Prepared by: Madanpreet Kaur, Policy Researcher December 2020
Indigenous communities are a historically disadvantaged vulnerable group in Canada. First Nation reserves were disproportionately affected by the Spanish flu in 1918 and the H1N1 Influenza pandemic in 2009. Lack of access to proper health care facilities, housing, unemployment and poverty, food and water insecurity creates an environment that could make combating Covid-19 in Indigenous communities difficult. The Government has taken active measures to control the spread in the form of various fundings and programs. Although these temporary fundings may help mitigate the current pandemic, these may not be enough to fix these long-standing issues.
The Current Situation
The infection rates on reserves were relatively low during the first months of the pandemic compared to the general public. As of November 30, Indigenous Services Canada (ISC) has shared 3,989 confirmed COVID-19 cases on First Nation Reserves, with 2,385 as the total recovered cases. There are 1,562 active cases with 162 hospitalizations and 34 deaths. Regional data by ISC shows that Alberta, Saskatchewan, and Manitoba have seen a significant rise in the number of cases during the second wave.
Other important statistics shared by the Government reveal,
- The percentage of First Nations individuals living on reserve reported positive for COVID-19 is currently one-half the rate of the general Canadian population
- The COVID-19 case fatality rate for First Nations individuals living on reserve is about one-fifth that of the fatality rate in the general Canadian population
- More than 61% of those testing positive for COVID-19 have recovered
How has the Canadian government responded?
As of October 30, the Government of Canada has committed over $2.4 billion in specific support of Indigenous and Northern communities, including student benefits, early learning and child care facilities, and community support funds.
Indigenous Services Canada (ISC) is actively shipping orders for PPE, including hand sanitizers, N95 masks, isolation shields, and gloves to First Nations communities. By the end of September, ISC, in partnership with communities, had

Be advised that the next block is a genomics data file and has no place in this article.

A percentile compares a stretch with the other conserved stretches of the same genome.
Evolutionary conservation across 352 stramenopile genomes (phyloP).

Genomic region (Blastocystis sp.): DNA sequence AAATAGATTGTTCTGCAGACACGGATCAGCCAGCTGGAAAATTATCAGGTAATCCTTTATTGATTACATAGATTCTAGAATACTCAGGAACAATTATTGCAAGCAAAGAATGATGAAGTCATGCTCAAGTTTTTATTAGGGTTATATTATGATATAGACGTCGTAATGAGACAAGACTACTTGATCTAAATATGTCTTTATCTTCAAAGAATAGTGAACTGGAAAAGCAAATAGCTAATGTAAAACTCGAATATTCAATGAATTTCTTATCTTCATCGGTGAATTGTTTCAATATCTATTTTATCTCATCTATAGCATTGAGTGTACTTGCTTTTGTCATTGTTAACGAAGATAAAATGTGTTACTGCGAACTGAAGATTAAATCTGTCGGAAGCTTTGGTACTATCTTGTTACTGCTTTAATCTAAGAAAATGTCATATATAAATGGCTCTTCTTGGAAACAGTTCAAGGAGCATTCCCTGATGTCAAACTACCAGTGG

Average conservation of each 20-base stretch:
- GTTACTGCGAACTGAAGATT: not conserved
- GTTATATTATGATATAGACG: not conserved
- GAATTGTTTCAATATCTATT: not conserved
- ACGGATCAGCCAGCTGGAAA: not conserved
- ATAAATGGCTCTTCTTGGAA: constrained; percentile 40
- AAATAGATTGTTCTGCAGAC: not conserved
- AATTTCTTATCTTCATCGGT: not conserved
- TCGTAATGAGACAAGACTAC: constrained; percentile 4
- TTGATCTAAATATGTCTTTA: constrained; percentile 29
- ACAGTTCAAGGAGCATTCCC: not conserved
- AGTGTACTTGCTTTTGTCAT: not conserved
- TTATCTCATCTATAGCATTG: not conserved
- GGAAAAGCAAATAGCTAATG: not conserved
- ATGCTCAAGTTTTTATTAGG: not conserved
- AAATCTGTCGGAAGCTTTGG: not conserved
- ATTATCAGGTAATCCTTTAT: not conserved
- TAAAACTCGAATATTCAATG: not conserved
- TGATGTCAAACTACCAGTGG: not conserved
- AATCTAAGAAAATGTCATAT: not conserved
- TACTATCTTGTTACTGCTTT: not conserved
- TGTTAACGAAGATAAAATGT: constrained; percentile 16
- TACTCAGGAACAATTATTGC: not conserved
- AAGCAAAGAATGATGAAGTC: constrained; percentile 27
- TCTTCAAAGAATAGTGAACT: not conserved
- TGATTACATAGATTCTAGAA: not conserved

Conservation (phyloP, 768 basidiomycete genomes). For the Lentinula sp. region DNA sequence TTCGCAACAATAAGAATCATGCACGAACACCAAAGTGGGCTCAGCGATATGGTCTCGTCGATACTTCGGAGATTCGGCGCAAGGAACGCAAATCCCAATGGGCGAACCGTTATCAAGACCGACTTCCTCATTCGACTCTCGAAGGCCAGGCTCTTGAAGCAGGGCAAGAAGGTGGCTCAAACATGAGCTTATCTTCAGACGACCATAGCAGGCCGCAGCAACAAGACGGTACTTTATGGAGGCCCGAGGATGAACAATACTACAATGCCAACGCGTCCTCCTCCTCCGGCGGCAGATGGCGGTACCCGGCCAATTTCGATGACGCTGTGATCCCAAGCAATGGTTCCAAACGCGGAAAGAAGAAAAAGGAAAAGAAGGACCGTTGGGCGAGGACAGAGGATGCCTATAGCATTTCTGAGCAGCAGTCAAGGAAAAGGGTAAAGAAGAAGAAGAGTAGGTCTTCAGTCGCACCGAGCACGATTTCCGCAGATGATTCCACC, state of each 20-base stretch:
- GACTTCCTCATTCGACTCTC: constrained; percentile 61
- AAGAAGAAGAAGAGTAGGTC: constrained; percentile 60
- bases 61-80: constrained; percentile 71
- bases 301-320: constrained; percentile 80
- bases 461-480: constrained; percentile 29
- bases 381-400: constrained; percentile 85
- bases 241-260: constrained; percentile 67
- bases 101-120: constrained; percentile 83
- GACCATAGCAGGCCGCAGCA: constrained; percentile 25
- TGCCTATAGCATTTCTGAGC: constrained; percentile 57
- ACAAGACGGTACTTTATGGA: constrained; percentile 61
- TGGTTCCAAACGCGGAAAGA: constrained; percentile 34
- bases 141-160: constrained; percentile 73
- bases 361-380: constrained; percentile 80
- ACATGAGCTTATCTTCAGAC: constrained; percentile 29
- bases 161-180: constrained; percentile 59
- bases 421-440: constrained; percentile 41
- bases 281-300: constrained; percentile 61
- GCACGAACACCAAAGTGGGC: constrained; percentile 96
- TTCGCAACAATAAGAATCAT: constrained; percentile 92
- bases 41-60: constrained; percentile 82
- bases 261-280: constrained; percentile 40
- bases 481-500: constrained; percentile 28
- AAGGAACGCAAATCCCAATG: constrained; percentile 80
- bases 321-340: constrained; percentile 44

- distributed more than 230,000 swab samples for COVID-19 testing at First Nations nursing stations and health centres and processed 48,554 swab tests since April 1, 2020
- deployed over 600 health care workers to support First Nations communities
- funded 163 mobile structures to support the surge infrastructure needs of communities for treatment, self-isolation testing or screening
ISC has taken steps to ensure pandemic plans follow best practices. It has shared Covid-19 public service announcements in 20 Indigenous languages for radio broadcasting.
The Government of Canada has allocated $1 billion to address the urgent housing needs of vulnerable communities through rapid construction of affordable housing. The Rapid Housing Initiative aims to create up to 3000 permanent housing units and ensure availability of units within 12 months of the agreement.
Keeping in mind the devastating effects Indigenous communities have faced during previous pandemics and the factors that make them more susceptible to these outbreaks, it is recommended that,
- Targeted and tailored approach should be taken by the Government of Canada to deal with the rising cases during this second wave of the Covid-19 pandemic, as it is re-emerging as a regional epidemic.
- An advisory committee should be set up, including members of the Indigenous communities, to address specific issues and needs pertaining to different Indigenous groups.
- There is a need for regular and prioritised monitoring of the spread and control of Covid-19 in Indigenous communities to mitigate the challenge effectively.